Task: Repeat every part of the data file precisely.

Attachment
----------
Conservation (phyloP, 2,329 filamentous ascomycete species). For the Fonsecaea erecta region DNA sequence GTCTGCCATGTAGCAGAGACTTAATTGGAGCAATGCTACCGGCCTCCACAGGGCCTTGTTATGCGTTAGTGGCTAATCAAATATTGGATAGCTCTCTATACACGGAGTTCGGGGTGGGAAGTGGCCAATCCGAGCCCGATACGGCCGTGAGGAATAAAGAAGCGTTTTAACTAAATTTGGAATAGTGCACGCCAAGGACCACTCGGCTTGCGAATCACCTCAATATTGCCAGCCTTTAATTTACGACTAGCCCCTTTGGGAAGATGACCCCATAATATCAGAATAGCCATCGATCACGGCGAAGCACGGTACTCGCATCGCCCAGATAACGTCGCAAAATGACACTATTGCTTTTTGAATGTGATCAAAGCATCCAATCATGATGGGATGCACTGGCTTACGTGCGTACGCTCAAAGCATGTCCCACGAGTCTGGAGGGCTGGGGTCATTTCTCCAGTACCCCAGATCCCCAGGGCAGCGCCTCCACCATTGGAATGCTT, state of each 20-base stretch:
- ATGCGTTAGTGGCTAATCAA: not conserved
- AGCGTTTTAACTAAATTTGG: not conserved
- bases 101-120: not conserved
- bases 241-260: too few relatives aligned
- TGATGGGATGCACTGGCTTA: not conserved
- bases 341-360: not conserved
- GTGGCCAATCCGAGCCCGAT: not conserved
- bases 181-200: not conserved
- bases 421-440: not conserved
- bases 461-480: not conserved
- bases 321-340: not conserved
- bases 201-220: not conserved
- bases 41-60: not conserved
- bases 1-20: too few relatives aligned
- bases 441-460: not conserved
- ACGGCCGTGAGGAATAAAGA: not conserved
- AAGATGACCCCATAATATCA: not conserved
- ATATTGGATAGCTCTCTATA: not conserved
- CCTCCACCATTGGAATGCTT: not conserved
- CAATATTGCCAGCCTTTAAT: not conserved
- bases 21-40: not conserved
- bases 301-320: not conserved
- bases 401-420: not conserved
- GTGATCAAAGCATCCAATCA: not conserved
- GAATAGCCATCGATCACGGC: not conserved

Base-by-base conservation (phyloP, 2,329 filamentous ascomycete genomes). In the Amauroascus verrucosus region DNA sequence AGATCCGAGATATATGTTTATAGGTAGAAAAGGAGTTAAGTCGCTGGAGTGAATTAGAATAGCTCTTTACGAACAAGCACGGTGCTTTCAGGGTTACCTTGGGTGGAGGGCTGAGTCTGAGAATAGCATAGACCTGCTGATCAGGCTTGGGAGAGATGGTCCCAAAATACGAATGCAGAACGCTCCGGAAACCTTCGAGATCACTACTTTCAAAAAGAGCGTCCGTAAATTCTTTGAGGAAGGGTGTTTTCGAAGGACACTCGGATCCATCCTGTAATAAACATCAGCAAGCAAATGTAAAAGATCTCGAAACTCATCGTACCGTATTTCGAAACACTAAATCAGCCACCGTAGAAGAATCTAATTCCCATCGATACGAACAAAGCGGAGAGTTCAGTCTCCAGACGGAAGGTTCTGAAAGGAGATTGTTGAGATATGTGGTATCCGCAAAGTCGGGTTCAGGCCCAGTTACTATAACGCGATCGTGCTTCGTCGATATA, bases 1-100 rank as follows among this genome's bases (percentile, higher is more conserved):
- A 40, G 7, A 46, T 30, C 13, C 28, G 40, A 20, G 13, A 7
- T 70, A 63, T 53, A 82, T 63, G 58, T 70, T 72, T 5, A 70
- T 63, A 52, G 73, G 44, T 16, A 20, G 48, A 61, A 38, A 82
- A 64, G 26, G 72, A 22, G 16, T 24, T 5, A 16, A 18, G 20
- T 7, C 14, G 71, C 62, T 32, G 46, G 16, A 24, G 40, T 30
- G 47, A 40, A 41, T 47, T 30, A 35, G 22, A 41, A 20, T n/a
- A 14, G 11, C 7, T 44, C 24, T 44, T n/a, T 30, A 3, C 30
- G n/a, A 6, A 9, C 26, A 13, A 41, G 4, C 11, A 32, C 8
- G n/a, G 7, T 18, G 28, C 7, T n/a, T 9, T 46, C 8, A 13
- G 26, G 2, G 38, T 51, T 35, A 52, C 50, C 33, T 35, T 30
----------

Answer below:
Conservation (phyloP, 2,329 filamentous ascomycete species). For the Fonsecaea erecta region DNA sequence GTCTGCCATGTAGCAGAGACTTAATTGGAGCAATGCTACCGGCCTCCACAGGGCCTTGTTATGCGTTAGTGGCTAATCAAATATTGGATAGCTCTCTATACACGGAGTTCGGGGTGGGAAGTGGCCAATCCGAGCCCGATACGGCCGTGAGGAATAAAGAAGCGTTTTAACTAAATTTGGAATAGTGCACGCCAAGGACCACTCGGCTTGCGAATCACCTCAATATTGCCAGCCTTTAATTTACGACTAGCCCCTTTGGGAAGATGACCCCATAATATCAGAATAGCCATCGATCACGGCGAAGCACGGTACTCGCATCGCCCAGATAACGTCGCAAAATGACACTATTGCTTTTTGAATGTGATCAAAGCATCCAATCATGATGGGATGCACTGGCTTACGTGCGTACGCTCAAAGCATGTCCCACGAGTCTGGAGGGCTGGGGTCATTTCTCCAGTACCCCAGATCCCCAGGGCAGCGCCTCCACCATTGGAATGCTT, state of each 20-base stretch:
- ATGCGTTAGTGGCTAATCAA: not conserved
- AGCGTTTTAACTAAATTTGG: not conserved
- bases 101-120: not conserved
- bases 241-260: too few relatives aligned
- TGATGGGATGCACTGGCTTA: not conserved
- bases 341-360: not conserved
- GTGGCCAATCCGAGCCCGAT: not conserved
- bases 181-200: not conserved
- bases 421-440: not conserved
- bases 461-480: not conserved
- bases 321-340: not conserved
- bases 201-220: not conserved
- bases 41-60: not conserved
- bases 1-20: too few relatives aligned
- bases 441-460: not conserved
- ACGGCCGTGAGGAATAAAGA: not conserved
- AAGATGACCCCATAATATCA: not conserved
- ATATTGGATAGCTCTCTATA: not conserved
- CCTCCACCATTGGAATGCTT: not conserved
- CAATATTGCCAGCCTTTAAT: not conserved
- bases 21-40: not conserved
- bases 301-320: not conserved
- bases 401-420: not conserved
- GTGATCAAAGCATCCAATCA: not conserved
- GAATAGCCATCGATCACGGC: not conserved

Base-by-base conservation (phyloP, 2,329 filamentous ascomycete genomes). In the Amauroascus verrucosus region DNA sequence AGATCCGAGATATATGTTTATAGGTAGAAAAGGAGTTAAGTCGCTGGAGTGAATTAGAATAGCTCTTTACGAACAAGCACGGTGCTTTCAGGGTTACCTTGGGTGGAGGGCTGAGTCTGAGAATAGCATAGACCTGCTGATCAGGCTTGGGAGAGATGGTCCCAAAATACGAATGCAGAACGCTCCGGAAACCTTCGAGATCACTACTTTCAAAAAGAGCGTCCGTAAATTCTTTGAGGAAGGGTGTTTTCGAAGGACACTCGGATCCATCCTGTAATAAACATCAGCAAGCAAATGTAAAAGATCTCGAAACTCATCGTACCGTATTTCGAAACACTAAATCAGCCACCGTAGAAGAATCTAATTCCCATCGATACGAACAAAGCGGAGAGTTCAGTCTCCAGACGGAAGGTTCTGAAAGGAGATTGTTGAGATATGTGGTATCCGCAAAGTCGGGTTCAGGCCCAGTTACTATAACGCGATCGTGCTTCGTCGATATA, bases 1-100 rank as follows among this genome's bases (percentile, higher is more conserved):
- A 40, G 7, A 46, T 30, C 13, C 28, G 40, A 20, G 13, A 7
- T 70, A 63, T 53, A 82, T 63, G 58, T 70, T 72, T 5, A 70
- T 63, A 52, G 73, G 44, T 16, A 20, G 48, A 61, A 38, A 82
- A 64, G 26, G 72, A 22, G 16, T 24, T 5, A 16, A 18, G 20
- T 7, C 14, G 71, C 62, T 32, G 46, G 16, A 24, G 40, T 30
- G 47, A 40, A 41, T 47, T 30, A 35, G 22, A 41, A 20, T n/a
- A 14, G 11, C 7, T 44, C 24, T 44, T n/a, T 30, A 3, C 30
- G n/a, A 6, A 9, C 26, A 13, A 41, G 4, C 11, A 32, C 8
- G n/a, G 7, T 18, G 28, C 7, T n/a, T 9, T 46, C 8, A 13
- G 26, G 2, G 38, T 51, T 35, A 52, C 50, C 33, T 35, T 30